10. Stop relying on internal recruiters to save money. There are many talented internal recruiters but most have expertise in the industry they work in not the area of law. It’s asking too much to expect them to get up to speed in an area they’re not deeply entrenched.
9. Stop using executive retained search firms to hire your legal staff. These search firms are not attorney placement specialists and are therefore not equipped to manage your searches as effectively as a legal search firm with recruiters who speak to attorneys on a daily basis.
8. Stop using multiple search firms. Using one search firm that you trust will encourage a collaborative relationship and ensure that a uniform and accurate message is being delivered to the marketplace.
7. Make sure the hiring manager is available to discuss the open search with the recruiting firm at the outset. This will prove invaluable to the hiring manager and will arm your search firm partner with the requisite information he or she needs to source for the best candidate.
6. Make sure your job description isn’t too broad. The broader the job description the more likely you are going to be inundated with inappropriate resumes. Focus on the crucial skill-set and, if it really is a multi-faceted position, discuss the breadth of the role during the interview.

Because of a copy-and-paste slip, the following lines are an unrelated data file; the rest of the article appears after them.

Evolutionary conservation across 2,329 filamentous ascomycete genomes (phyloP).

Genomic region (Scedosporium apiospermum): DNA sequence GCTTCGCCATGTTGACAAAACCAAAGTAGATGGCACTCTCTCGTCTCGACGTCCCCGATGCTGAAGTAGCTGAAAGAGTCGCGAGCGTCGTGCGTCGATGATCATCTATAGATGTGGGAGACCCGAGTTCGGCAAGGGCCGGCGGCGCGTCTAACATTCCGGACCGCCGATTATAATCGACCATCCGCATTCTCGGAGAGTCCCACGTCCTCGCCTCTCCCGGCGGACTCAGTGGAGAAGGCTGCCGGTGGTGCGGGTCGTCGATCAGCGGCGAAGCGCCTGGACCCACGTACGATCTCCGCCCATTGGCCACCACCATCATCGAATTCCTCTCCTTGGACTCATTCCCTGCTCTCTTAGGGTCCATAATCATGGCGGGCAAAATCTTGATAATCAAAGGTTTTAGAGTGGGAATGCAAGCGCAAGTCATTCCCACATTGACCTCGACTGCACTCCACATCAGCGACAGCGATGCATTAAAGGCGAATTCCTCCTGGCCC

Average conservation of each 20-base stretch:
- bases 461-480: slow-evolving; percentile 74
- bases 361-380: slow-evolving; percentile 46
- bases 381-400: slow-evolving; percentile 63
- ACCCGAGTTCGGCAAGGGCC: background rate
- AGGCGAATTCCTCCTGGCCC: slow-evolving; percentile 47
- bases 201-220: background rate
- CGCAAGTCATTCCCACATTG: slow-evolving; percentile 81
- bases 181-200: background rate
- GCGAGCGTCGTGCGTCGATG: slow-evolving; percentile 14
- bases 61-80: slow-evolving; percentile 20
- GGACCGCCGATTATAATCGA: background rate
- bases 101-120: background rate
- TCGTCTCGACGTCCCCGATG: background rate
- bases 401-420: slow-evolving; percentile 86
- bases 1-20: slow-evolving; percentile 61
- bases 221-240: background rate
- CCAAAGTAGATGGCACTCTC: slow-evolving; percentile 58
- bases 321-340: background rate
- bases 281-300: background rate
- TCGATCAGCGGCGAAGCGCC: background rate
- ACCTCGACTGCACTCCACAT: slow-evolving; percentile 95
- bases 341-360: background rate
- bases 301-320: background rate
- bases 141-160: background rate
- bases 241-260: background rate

5. Take the time to provide meaningful interview feedback to your search firm partner. “He or she just isn’t the right fit” isn’t going to cut it. You need to truly develop a collaborative relationship with your search firm partner and providing detailed feedback on candidate interview performance is vital in establishing such a relationship.
4. Start hiring “best athletes” especially in esoteric practice areas with limited candidate supply. Practice area expertise is important but often times can be learned and developed quickly. Talent can’t be taught.
3. Start hiring “older” attorneys. You’ll find they are generally more experienced with problem solving and decision-making. Further, many older attorneys are past the early stages of child-raising and have more time to commit to their job.
2. Start being more flexible about telecommuting. This will expand your candidate pool significantly and employees will reward your flexibility with hard work and loyalty.
1. Streamline your interview process. Anything longer than two full rounds is unnecessary and can turn the best candidates off. Remember that a candidate’s time is valuable too.